They may be defensive at first, but later on, they’ll realize their mistake and be more mindful of their actions. In a way, you’re helping them improve themselves, which can help them in their dealings with other people too.

Even if it hurts, honesty is key to a healthy relationship.

3. Knowing when to end it.

There are relationships that require some form of sacrifice, like fighting for your love when the odds against you are great. Or, being the stronger version of yourself because your partner is not as strong in some aspects.

But, there are also cases when giving your all is no longer healthy. It’s when you tend to lose yourself because the relationship is eating you whole.

Giving up your own needs and identity in favor of the relationship is a form of abuse; neither is suppressing your own pain and suffering in the name of maintaining a relationship is helpful.

You need to be willing to know when to end a relationship before the damage is too intense for you to handle. Ending a relationship might be the only way for you and your partner to be both happy.

4. Getting attracted to other people outside of the relationship.

Finding other people to be attractive and interesting is a part of our biological makeup. It’s part of being human. The difference lies in how you act on the attraction.

We used to believe that when we’re in a relationship, all our attention, eyes, ears, and all should be in our partner. Other people don’t count a thing.

However, this is not often the case. From time to time, some people make us turn our heads. And when we do it, feeling guilty doesn’t help.

When we feel guilty, we’re only suppressing these feelings, thereby giving them power over us and allowing them to dictate our behavior.

What you’d rather do is acknowledge the feeling, dictate your behavior for yourself, that is feeling them and choosing not to do anything. You may appreciate the attention or even the flirtation of others, but this only strengthens your commitment to the person you love.

Getting attracted is common, but having an intimacy with someone is not.

5. Being apart from each other.

When you’re in a relationship, it doesn’t mean you have to cease to be the person you used to be when you were still single. Meaning, you give up your friends, your interests, and other aspects of who you are because you spend all of your time in the relationship.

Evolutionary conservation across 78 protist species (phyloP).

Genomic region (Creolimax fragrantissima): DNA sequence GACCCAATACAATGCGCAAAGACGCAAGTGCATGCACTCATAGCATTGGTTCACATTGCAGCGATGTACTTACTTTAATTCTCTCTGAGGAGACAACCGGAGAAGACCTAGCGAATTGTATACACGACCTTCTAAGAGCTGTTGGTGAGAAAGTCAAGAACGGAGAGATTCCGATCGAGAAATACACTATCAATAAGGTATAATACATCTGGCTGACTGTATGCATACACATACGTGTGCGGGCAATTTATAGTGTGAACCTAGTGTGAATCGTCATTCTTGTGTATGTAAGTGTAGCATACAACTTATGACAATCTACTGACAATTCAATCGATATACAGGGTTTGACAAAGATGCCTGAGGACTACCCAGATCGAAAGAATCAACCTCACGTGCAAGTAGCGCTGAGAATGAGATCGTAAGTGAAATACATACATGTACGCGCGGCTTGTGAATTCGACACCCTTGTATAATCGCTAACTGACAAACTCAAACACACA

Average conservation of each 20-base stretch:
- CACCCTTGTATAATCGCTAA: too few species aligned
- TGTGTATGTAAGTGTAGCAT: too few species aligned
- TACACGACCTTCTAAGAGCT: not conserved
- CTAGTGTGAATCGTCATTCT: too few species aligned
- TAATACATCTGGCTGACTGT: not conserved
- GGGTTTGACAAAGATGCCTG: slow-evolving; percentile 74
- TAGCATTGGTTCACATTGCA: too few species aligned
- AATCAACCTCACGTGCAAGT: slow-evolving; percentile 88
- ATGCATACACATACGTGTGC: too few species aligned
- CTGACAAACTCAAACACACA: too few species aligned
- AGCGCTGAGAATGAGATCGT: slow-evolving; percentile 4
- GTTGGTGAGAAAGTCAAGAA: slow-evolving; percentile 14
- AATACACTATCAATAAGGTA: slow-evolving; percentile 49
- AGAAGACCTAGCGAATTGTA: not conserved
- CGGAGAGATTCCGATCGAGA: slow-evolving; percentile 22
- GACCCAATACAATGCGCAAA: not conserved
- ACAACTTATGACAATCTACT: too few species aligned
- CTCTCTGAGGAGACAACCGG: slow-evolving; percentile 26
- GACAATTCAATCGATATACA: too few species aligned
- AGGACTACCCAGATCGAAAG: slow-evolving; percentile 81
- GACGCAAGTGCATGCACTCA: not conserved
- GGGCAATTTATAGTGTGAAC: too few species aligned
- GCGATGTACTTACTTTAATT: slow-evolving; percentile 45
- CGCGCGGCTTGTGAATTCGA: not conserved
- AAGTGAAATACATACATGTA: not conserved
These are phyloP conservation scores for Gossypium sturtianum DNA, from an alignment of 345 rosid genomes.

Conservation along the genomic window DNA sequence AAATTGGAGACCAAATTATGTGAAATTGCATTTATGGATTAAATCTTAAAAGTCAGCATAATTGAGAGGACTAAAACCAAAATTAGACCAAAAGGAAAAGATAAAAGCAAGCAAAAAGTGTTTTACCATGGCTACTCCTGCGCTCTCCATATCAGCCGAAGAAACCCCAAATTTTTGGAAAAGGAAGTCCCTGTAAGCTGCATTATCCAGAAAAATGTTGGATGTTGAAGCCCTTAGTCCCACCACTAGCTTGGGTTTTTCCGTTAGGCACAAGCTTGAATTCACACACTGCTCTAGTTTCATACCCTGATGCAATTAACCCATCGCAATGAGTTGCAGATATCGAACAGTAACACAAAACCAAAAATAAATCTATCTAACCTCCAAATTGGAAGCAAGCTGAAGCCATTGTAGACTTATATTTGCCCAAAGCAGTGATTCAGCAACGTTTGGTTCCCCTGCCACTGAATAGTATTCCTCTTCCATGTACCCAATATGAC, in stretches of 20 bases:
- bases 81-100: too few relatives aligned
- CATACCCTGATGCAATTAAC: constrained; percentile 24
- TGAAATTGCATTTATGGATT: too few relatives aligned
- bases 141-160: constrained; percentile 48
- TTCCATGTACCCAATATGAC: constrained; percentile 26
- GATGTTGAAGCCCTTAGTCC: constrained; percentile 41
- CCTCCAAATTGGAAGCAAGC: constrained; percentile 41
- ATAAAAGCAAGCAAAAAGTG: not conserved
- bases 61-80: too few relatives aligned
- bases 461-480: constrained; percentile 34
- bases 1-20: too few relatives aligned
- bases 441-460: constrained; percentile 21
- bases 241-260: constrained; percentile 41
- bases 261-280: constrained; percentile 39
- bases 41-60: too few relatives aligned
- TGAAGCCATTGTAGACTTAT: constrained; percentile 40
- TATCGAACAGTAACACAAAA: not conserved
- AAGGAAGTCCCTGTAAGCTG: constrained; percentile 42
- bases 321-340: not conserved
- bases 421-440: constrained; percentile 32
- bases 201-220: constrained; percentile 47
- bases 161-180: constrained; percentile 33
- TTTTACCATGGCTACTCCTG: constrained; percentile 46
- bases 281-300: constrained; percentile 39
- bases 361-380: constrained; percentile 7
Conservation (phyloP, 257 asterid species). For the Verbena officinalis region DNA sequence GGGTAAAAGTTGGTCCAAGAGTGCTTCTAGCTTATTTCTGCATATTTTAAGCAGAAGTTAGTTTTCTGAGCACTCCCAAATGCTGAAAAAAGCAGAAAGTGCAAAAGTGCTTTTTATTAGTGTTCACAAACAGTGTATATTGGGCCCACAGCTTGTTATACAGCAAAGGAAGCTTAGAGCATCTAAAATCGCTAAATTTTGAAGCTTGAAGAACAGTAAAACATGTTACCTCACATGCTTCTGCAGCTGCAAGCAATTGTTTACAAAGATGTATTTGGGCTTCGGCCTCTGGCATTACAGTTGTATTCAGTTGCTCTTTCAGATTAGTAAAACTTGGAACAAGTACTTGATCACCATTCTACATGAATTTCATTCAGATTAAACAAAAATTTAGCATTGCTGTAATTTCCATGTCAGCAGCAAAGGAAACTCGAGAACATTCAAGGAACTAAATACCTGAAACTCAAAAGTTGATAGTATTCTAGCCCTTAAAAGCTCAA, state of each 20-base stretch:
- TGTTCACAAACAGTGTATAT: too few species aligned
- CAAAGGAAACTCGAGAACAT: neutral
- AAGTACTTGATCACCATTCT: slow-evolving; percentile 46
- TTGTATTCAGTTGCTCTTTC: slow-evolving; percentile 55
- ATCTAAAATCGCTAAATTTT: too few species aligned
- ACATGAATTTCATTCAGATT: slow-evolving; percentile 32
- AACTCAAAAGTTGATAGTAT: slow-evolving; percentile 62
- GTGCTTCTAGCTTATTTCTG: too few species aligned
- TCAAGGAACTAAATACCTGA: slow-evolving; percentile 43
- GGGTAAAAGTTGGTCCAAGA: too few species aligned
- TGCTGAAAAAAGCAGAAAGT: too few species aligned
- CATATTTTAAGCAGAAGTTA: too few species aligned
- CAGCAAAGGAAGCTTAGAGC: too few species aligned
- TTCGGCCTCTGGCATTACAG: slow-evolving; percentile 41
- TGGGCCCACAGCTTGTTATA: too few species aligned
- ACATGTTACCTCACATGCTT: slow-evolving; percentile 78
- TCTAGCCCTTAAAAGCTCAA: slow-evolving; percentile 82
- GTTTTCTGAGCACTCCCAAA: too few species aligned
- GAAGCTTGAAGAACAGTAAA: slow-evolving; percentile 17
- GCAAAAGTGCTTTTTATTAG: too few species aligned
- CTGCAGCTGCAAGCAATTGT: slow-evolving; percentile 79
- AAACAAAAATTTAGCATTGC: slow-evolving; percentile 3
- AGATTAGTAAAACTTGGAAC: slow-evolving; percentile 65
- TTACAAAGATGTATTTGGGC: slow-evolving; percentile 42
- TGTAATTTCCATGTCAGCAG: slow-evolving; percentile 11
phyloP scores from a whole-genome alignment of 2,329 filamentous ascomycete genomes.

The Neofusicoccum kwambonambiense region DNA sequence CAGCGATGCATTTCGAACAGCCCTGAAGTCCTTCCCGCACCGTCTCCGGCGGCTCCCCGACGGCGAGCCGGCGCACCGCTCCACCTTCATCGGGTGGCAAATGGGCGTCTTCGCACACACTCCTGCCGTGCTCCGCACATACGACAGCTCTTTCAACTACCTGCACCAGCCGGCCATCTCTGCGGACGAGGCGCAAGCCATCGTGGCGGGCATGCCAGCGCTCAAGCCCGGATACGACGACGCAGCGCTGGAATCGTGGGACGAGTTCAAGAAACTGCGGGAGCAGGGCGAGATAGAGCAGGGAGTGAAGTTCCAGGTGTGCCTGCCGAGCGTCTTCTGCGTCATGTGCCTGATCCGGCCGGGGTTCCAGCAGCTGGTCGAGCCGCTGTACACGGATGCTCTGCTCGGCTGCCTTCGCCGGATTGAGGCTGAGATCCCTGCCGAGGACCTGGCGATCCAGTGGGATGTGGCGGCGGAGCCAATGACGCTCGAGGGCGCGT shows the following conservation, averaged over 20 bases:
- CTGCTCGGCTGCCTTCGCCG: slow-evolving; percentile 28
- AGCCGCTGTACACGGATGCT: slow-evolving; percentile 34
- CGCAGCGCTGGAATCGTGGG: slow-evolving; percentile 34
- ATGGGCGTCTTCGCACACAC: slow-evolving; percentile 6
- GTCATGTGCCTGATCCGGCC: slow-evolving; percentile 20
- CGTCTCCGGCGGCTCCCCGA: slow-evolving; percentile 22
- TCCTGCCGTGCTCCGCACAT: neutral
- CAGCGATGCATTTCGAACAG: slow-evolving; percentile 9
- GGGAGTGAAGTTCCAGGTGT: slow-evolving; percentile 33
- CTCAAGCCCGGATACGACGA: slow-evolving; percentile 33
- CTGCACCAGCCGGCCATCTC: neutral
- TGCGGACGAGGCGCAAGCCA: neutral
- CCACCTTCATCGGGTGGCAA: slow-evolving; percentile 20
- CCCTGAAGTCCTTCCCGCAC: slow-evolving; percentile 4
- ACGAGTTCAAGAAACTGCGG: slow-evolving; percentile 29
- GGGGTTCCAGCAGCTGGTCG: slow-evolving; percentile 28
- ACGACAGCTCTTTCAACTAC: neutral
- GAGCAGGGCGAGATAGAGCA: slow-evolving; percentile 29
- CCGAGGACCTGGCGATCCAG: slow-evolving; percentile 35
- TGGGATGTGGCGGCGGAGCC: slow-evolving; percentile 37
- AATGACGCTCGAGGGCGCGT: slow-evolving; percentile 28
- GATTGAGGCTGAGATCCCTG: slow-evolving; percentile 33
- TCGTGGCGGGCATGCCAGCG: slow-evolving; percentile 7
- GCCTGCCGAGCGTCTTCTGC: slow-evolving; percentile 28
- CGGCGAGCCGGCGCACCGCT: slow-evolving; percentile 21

This kind of relationship is bound to fail because you’re losing the person your partner falls in love with in the first place.

Learn to continue to be the person you used to be. Have your own time and space. Go out with your friends or take occasional trips alone.

You need this space as an oxygen that you breathe. If not, you will lose the spark needed to make your relationship work.

6. Accepting each other’s flaws.

There are some flaws in others that irritate us while there are some flaws that we find cute. In finding the right person, make sure that their flaws don’t bug you.

This means you’re able to live with or even appreciate their flaws. Establishing an intimacy with a person is much easier when the two of you are able to accept and adore each other’s shortcomings.

Since there is no perfect person, you will only find someone closer to it once you find their imperfections complementing to yours. As the artist Alex Grey puts it: “True love is when two people’s pathologies complement one another’s”.

True love is a bit crazy and irrational. And you’re truly in love when you and your partner’s irrationalities complement one another and your flaws enamored one another.


Source: https://upliftconnect.com/six-healthy-relationship-habits-people-think-toxic/ by Mark Manson;